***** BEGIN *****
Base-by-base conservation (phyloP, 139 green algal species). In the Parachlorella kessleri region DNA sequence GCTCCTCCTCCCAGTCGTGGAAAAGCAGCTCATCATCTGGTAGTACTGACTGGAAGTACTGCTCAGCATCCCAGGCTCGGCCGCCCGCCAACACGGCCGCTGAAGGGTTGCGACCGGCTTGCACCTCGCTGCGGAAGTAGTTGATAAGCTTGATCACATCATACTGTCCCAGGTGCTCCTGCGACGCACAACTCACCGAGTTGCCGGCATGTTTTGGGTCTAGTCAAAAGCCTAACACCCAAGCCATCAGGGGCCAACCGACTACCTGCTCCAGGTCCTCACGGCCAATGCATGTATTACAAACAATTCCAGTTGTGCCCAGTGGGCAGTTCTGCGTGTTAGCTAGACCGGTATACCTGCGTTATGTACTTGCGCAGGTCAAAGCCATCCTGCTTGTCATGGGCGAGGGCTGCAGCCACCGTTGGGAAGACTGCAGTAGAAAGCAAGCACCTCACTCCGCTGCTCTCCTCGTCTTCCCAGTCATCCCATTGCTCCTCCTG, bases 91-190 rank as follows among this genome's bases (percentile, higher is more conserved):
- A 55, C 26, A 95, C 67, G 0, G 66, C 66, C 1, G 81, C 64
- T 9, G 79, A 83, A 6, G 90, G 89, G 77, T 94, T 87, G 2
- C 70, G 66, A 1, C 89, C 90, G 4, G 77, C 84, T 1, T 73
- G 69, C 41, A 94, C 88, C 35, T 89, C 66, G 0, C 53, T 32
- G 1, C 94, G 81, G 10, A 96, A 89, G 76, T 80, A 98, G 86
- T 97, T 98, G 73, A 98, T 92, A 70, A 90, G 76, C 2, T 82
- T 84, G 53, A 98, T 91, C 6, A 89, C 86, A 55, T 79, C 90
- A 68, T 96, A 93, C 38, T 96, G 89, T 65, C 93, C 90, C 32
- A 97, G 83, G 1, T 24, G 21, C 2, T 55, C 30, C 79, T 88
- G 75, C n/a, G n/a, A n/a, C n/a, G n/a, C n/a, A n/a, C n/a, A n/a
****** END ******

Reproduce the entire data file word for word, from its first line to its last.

Base-by-base conservation (phyloP, 139 green algal species). In the Parachlorella kessleri region DNA sequence GCTCCTCCTCCCAGTCGTGGAAAAGCAGCTCATCATCTGGTAGTACTGACTGGAAGTACTGCTCAGCATCCCAGGCTCGGCCGCCCGCCAACACGGCCGCTGAAGGGTTGCGACCGGCTTGCACCTCGCTGCGGAAGTAGTTGATAAGCTTGATCACATCATACTGTCCCAGGTGCTCCTGCGACGCACAACTCACCGAGTTGCCGGCATGTTTTGGGTCTAGTCAAAAGCCTAACACCCAAGCCATCAGGGGCCAACCGACTACCTGCTCCAGGTCCTCACGGCCAATGCATGTATTACAAACAATTCCAGTTGTGCCCAGTGGGCAGTTCTGCGTGTTAGCTAGACCGGTATACCTGCGTTATGTACTTGCGCAGGTCAAAGCCATCCTGCTTGTCATGGGCGAGGGCTGCAGCCACCGTTGGGAAGACTGCAGTAGAAAGCAAGCACCTCACTCCGCTGCTCTCCTCGTCTTCCCAGTCATCCCATTGCTCCTCCTG, bases 91-190 rank as follows among this genome's bases (percentile, higher is more conserved):
- A 55, C 26, A 95, C 67, G 0, G 66, C 66, C 1, G 81, C 64
- T 9, G 79, A 83, A 6, G 90, G 89, G 77, T 94, T 87, G 2
- C 70, G 66, A 1, C 89, C 90, G 4, G 77, C 84, T 1, T 73
- G 69, C 41, A 94, C 88, C 35, T 89, C 66, G 0, C 53, T 32
- G 1, C 94, G 81, G 10, A 96, A 89, G 76, T 80, A 98, G 86
- T 97, T 98, G 73, A 98, T 92, A 70, A 90, G 76, C 2, T 82
- T 84, G 53, A 98, T 91, C 6, A 89, C 86, A 55, T 79, C 90
- A 68, T 96, A 93, C 38, T 96, G 89, T 65, C 93, C 90, C 32
- A 97, G 83, G 1, T 24, G 21, C 2, T 55, C 30, C 79, T 88
- G 75, C n/a, G n/a, A n/a, C n/a, G n/a, C n/a, A n/a, C n/a, A n/a